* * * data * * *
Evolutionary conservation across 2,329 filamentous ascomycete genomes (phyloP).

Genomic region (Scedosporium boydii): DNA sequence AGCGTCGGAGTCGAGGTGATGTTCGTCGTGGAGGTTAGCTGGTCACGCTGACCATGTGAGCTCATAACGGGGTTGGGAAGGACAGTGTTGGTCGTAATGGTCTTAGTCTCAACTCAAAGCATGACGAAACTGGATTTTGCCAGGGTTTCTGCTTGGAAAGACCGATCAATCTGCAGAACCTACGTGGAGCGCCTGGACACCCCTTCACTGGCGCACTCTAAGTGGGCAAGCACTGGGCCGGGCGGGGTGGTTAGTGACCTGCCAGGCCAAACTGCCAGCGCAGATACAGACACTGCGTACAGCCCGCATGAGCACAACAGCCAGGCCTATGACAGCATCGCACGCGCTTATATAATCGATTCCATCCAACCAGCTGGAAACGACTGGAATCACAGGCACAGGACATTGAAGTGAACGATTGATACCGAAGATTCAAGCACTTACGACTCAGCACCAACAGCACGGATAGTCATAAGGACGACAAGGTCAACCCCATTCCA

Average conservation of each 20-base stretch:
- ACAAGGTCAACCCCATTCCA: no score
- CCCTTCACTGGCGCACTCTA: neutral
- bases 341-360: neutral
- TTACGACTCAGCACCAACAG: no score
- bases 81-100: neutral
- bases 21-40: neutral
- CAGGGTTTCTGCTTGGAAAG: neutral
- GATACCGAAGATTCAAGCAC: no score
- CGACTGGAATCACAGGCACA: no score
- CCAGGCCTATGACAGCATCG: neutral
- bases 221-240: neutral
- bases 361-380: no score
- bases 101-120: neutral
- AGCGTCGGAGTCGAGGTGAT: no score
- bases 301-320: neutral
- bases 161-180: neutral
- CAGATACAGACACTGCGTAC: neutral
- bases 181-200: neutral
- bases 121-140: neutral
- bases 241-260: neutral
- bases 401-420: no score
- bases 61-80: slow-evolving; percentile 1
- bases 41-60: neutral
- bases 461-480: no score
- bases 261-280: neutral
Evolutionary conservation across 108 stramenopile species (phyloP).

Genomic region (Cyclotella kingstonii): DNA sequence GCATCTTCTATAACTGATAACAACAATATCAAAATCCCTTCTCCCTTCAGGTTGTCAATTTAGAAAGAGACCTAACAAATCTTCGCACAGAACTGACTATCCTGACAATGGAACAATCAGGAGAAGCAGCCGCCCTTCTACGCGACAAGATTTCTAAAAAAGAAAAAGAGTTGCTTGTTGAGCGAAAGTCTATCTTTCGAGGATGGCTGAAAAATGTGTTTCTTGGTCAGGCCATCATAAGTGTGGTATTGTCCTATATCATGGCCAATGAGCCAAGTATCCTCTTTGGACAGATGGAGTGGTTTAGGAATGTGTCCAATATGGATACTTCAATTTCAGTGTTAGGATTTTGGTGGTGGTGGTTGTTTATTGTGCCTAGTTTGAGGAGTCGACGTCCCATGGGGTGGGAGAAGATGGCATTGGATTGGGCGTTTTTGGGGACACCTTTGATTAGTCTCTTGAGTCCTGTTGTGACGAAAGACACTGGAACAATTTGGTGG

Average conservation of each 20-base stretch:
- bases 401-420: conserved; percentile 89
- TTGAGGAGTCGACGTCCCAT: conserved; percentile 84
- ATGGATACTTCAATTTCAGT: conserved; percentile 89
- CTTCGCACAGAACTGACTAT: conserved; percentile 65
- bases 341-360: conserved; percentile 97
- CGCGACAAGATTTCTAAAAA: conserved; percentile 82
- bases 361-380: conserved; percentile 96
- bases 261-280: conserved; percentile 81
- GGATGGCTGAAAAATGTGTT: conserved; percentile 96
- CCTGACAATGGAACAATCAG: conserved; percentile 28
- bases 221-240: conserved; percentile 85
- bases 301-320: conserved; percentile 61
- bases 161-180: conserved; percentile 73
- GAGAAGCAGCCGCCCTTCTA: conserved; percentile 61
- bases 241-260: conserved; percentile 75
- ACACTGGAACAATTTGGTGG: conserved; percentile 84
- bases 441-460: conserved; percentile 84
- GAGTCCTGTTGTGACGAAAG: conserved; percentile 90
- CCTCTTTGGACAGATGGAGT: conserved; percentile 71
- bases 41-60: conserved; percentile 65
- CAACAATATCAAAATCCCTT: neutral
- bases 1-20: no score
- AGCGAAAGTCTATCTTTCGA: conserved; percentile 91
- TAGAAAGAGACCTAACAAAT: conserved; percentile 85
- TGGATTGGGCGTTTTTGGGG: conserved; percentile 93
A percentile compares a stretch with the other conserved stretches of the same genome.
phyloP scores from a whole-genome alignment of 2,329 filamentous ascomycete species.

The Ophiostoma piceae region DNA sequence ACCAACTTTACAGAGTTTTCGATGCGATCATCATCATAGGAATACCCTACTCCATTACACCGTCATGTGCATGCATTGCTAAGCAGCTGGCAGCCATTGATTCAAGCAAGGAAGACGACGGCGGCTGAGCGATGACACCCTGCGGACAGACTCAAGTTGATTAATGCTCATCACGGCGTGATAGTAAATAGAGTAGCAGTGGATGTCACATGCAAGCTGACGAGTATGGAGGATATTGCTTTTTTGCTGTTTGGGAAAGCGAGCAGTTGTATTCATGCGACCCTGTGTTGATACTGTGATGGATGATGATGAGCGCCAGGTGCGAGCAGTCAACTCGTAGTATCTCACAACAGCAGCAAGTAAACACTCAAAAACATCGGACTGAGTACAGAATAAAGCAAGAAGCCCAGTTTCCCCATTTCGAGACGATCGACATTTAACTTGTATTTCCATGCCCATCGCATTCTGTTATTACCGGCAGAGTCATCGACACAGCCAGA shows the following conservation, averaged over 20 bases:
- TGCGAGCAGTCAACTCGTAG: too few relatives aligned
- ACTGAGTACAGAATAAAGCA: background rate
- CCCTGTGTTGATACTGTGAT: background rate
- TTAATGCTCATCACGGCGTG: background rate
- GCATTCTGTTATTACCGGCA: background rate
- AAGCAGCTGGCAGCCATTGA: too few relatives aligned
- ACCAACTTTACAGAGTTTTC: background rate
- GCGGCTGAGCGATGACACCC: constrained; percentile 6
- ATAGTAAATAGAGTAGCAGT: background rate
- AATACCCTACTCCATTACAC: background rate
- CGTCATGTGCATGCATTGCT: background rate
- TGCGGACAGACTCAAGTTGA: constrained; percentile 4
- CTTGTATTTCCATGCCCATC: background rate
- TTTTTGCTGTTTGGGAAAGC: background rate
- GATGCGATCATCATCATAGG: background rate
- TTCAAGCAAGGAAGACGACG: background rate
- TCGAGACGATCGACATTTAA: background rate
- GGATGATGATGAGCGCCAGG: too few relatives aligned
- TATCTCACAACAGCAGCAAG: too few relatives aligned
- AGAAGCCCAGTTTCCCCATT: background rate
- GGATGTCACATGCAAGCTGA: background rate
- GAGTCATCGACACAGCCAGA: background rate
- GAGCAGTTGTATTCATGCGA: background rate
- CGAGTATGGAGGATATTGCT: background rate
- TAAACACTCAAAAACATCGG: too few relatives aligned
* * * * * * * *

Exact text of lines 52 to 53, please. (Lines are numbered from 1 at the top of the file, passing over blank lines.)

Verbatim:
- CAACAATATCAAAATCCCTT: neutral
- bases 1-20: no score